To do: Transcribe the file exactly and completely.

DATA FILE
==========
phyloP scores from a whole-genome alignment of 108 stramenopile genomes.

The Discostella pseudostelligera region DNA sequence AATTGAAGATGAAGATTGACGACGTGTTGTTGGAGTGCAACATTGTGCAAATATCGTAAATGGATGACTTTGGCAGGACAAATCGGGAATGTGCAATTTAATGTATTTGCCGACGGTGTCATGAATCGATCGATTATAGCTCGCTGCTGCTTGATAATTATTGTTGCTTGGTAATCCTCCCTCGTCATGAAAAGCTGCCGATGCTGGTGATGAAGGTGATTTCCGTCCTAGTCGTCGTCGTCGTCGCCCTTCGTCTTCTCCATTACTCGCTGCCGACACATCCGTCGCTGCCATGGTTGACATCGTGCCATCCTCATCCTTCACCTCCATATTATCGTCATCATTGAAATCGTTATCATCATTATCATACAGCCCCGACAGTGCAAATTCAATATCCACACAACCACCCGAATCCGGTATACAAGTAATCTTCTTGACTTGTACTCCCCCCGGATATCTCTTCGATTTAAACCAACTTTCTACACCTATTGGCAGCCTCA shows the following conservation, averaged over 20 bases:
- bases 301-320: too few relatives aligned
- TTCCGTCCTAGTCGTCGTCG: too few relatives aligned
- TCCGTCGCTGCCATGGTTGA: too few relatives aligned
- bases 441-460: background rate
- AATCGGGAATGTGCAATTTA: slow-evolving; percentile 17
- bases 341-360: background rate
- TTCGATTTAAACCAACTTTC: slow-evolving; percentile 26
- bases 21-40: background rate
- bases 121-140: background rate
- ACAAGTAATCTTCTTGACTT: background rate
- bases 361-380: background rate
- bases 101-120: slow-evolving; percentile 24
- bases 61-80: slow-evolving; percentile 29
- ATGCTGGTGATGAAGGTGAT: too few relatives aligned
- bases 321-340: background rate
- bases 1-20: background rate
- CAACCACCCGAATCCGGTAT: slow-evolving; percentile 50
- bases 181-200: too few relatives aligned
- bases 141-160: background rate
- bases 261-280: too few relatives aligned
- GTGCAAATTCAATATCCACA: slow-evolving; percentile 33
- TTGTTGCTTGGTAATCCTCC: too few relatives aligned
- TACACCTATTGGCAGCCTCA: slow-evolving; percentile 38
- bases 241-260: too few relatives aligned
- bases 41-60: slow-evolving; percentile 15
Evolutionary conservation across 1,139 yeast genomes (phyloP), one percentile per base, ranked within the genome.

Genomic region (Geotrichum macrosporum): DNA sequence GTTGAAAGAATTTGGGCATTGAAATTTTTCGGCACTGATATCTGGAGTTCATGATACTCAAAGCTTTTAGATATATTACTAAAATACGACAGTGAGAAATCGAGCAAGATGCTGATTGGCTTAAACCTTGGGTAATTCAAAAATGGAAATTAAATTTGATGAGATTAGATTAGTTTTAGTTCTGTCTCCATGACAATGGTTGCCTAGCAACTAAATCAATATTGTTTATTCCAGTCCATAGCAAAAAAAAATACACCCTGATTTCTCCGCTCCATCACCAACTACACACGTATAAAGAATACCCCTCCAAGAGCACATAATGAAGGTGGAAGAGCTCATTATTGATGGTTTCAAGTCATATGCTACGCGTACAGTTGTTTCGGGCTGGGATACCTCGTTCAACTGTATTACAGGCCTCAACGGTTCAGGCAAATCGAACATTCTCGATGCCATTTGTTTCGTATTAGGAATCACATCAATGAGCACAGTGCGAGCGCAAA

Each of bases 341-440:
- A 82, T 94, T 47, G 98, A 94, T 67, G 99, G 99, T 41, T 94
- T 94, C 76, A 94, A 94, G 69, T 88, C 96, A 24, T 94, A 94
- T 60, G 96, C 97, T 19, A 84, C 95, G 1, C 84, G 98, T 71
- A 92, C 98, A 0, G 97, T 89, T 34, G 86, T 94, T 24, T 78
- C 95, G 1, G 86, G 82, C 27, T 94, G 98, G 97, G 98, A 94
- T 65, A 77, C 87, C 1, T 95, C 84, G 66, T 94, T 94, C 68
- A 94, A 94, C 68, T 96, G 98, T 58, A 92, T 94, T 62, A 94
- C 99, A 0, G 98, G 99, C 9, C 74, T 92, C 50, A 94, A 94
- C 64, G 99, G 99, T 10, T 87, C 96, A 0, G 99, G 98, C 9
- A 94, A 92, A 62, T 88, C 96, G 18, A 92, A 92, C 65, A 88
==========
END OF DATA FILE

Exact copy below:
phyloP scores from a whole-genome alignment of 108 stramenopile genomes.

The Discostella pseudostelligera region DNA sequence AATTGAAGATGAAGATTGACGACGTGTTGTTGGAGTGCAACATTGTGCAAATATCGTAAATGGATGACTTTGGCAGGACAAATCGGGAATGTGCAATTTAATGTATTTGCCGACGGTGTCATGAATCGATCGATTATAGCTCGCTGCTGCTTGATAATTATTGTTGCTTGGTAATCCTCCCTCGTCATGAAAAGCTGCCGATGCTGGTGATGAAGGTGATTTCCGTCCTAGTCGTCGTCGTCGTCGCCCTTCGTCTTCTCCATTACTCGCTGCCGACACATCCGTCGCTGCCATGGTTGACATCGTGCCATCCTCATCCTTCACCTCCATATTATCGTCATCATTGAAATCGTTATCATCATTATCATACAGCCCCGACAGTGCAAATTCAATATCCACACAACCACCCGAATCCGGTATACAAGTAATCTTCTTGACTTGTACTCCCCCCGGATATCTCTTCGATTTAAACCAACTTTCTACACCTATTGGCAGCCTCA shows the following conservation, averaged over 20 bases:
- bases 301-320: too few relatives aligned
- TTCCGTCCTAGTCGTCGTCG: too few relatives aligned
- TCCGTCGCTGCCATGGTTGA: too few relatives aligned
- bases 441-460: background rate
- AATCGGGAATGTGCAATTTA: slow-evolving; percentile 17
- bases 341-360: background rate
- TTCGATTTAAACCAACTTTC: slow-evolving; percentile 26
- bases 21-40: background rate
- bases 121-140: background rate
- ACAAGTAATCTTCTTGACTT: background rate
- bases 361-380: background rate
- bases 101-120: slow-evolving; percentile 24
- bases 61-80: slow-evolving; percentile 29
- ATGCTGGTGATGAAGGTGAT: too few relatives aligned
- bases 321-340: background rate
- bases 1-20: background rate
- CAACCACCCGAATCCGGTAT: slow-evolving; percentile 50
- bases 181-200: too few relatives aligned
- bases 141-160: background rate
- bases 261-280: too few relatives aligned
- GTGCAAATTCAATATCCACA: slow-evolving; percentile 33
- TTGTTGCTTGGTAATCCTCC: too few relatives aligned
- TACACCTATTGGCAGCCTCA: slow-evolving; percentile 38
- bases 241-260: too few relatives aligned
- bases 41-60: slow-evolving; percentile 15
Evolutionary conservation across 1,139 yeast genomes (phyloP), one percentile per base, ranked within the genome.

Genomic region (Geotrichum macrosporum): DNA sequence GTTGAAAGAATTTGGGCATTGAAATTTTTCGGCACTGATATCTGGAGTTCATGATACTCAAAGCTTTTAGATATATTACTAAAATACGACAGTGAGAAATCGAGCAAGATGCTGATTGGCTTAAACCTTGGGTAATTCAAAAATGGAAATTAAATTTGATGAGATTAGATTAGTTTTAGTTCTGTCTCCATGACAATGGTTGCCTAGCAACTAAATCAATATTGTTTATTCCAGTCCATAGCAAAAAAAAATACACCCTGATTTCTCCGCTCCATCACCAACTACACACGTATAAAGAATACCCCTCCAAGAGCACATAATGAAGGTGGAAGAGCTCATTATTGATGGTTTCAAGTCATATGCTACGCGTACAGTTGTTTCGGGCTGGGATACCTCGTTCAACTGTATTACAGGCCTCAACGGTTCAGGCAAATCGAACATTCTCGATGCCATTTGTTTCGTATTAGGAATCACATCAATGAGCACAGTGCGAGCGCAAA

Each of bases 341-440:
- A 82, T 94, T 47, G 98, A 94, T 67, G 99, G 99, T 41, T 94
- T 94, C 76, A 94, A 94, G 69, T 88, C 96, A 24, T 94, A 94
- T 60, G 96, C 97, T 19, A 84, C 95, G 1, C 84, G 98, T 71
- A 92, C 98, A 0, G 97, T 89, T 34, G 86, T 94, T 24, T 78
- C 95, G 1, G 86, G 82, C 27, T 94, G 98, G 97, G 98, A 94
- T 65, A 77, C 87, C 1, T 95, C 84, G 66, T 94, T 94, C 68
- A 94, A 94, C 68, T 96, G 98, T 58, A 92, T 94, T 62, A 94
- C 99, A 0, G 98, G 99, C 9, C 74, T 92, C 50, A 94, A 94
- C 64, G 99, G 99, T 10, T 87, C 96, A 0, G 99, G 98, C 9
- A 94, A 92, A 62, T 88, C 96, G 18, A 92, A 92, C 65, A 88